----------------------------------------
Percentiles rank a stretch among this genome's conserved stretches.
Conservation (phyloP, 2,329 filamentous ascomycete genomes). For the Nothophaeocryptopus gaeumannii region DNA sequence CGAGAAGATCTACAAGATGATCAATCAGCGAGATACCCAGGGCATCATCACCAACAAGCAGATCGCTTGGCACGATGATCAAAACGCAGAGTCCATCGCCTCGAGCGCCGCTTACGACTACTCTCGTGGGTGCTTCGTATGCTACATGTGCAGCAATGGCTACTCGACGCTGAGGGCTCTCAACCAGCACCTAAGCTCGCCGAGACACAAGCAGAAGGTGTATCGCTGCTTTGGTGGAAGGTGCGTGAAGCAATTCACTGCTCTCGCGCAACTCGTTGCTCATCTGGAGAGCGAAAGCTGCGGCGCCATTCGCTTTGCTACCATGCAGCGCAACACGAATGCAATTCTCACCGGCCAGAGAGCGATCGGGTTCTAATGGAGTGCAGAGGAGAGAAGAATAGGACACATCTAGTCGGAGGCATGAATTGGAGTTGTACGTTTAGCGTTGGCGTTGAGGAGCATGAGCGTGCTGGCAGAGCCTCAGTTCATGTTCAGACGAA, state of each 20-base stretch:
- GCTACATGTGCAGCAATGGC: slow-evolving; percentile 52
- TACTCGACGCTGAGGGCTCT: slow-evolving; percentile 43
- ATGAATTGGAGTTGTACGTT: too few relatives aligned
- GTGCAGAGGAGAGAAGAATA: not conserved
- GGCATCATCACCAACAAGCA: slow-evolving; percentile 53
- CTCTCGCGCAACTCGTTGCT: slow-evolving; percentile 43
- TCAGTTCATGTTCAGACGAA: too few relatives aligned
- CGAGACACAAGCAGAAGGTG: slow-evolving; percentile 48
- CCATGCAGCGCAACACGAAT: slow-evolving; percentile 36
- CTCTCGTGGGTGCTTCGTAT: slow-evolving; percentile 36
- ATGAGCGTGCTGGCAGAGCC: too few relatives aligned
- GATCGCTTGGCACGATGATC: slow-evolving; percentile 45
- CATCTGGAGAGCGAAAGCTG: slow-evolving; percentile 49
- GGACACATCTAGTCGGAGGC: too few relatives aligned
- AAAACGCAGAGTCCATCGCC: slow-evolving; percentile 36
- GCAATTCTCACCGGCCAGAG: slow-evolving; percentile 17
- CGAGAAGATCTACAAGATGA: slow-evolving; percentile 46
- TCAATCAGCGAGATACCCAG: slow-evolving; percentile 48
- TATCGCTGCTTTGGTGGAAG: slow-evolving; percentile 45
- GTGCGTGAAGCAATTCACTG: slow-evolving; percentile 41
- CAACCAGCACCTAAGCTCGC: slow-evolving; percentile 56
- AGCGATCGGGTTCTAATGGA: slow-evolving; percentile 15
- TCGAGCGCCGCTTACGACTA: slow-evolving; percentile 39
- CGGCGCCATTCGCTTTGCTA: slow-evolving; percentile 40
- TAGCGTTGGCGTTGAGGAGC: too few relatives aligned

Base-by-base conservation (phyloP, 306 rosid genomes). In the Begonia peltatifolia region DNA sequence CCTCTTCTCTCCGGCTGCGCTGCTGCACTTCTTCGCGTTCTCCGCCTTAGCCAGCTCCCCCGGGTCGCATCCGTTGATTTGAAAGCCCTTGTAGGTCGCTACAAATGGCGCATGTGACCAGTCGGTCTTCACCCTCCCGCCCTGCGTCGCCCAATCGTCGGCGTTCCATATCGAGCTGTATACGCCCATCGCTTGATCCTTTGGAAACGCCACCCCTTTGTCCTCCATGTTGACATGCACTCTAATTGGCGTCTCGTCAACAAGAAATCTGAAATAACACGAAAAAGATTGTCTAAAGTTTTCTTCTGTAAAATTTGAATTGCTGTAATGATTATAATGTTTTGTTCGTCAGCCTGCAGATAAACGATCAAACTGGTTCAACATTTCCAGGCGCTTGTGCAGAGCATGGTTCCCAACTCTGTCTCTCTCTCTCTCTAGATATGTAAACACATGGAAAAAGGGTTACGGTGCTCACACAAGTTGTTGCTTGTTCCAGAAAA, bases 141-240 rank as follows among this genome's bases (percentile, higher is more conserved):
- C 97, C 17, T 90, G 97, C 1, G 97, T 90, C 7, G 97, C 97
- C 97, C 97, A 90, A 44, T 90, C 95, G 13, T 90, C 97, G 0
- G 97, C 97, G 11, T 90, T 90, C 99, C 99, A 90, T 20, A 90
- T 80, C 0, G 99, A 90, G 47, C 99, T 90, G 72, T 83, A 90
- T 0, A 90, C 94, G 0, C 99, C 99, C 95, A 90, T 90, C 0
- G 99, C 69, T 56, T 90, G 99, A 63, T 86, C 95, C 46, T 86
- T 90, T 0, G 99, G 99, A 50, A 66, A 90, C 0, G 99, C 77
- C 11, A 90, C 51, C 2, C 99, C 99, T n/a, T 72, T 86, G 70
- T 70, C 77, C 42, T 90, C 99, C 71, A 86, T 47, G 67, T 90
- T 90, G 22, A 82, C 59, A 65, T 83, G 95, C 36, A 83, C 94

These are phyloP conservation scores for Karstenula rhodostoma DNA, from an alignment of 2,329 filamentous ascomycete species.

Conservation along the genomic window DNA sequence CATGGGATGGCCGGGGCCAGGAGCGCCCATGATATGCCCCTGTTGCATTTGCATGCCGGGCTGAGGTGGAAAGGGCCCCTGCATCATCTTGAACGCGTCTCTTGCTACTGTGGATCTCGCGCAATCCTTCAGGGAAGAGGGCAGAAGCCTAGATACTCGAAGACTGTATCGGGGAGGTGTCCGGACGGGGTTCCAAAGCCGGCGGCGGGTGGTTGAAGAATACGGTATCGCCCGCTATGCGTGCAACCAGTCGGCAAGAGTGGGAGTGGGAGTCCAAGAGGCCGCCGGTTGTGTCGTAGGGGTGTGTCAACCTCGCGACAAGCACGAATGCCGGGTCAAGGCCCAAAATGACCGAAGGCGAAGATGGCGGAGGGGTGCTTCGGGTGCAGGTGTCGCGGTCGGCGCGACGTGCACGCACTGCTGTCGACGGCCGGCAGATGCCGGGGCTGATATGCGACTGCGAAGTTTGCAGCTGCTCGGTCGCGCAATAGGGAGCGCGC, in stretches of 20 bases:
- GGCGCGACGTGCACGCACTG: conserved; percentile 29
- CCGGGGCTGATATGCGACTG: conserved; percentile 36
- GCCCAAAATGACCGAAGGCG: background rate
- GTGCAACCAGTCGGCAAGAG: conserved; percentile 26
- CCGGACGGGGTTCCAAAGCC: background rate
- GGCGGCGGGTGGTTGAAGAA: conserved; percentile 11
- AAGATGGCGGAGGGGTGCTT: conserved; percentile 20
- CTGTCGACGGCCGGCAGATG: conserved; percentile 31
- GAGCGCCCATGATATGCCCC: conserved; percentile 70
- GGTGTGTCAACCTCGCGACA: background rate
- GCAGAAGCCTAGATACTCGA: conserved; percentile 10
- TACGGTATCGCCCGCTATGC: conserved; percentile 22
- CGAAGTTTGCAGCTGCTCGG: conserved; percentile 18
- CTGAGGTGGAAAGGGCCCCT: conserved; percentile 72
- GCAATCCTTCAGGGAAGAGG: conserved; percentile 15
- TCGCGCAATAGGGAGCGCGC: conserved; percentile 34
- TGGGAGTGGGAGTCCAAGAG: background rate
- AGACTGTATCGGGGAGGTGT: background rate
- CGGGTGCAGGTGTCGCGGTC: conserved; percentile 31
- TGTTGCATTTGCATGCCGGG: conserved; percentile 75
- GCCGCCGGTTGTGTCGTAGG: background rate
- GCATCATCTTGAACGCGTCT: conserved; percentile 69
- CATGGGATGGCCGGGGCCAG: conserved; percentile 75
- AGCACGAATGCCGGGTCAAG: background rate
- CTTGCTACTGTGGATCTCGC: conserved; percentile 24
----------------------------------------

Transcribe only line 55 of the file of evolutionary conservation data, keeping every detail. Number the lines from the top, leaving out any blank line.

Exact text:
- GCAATCCTTCAGGGAAGAGG: conserved; percentile 15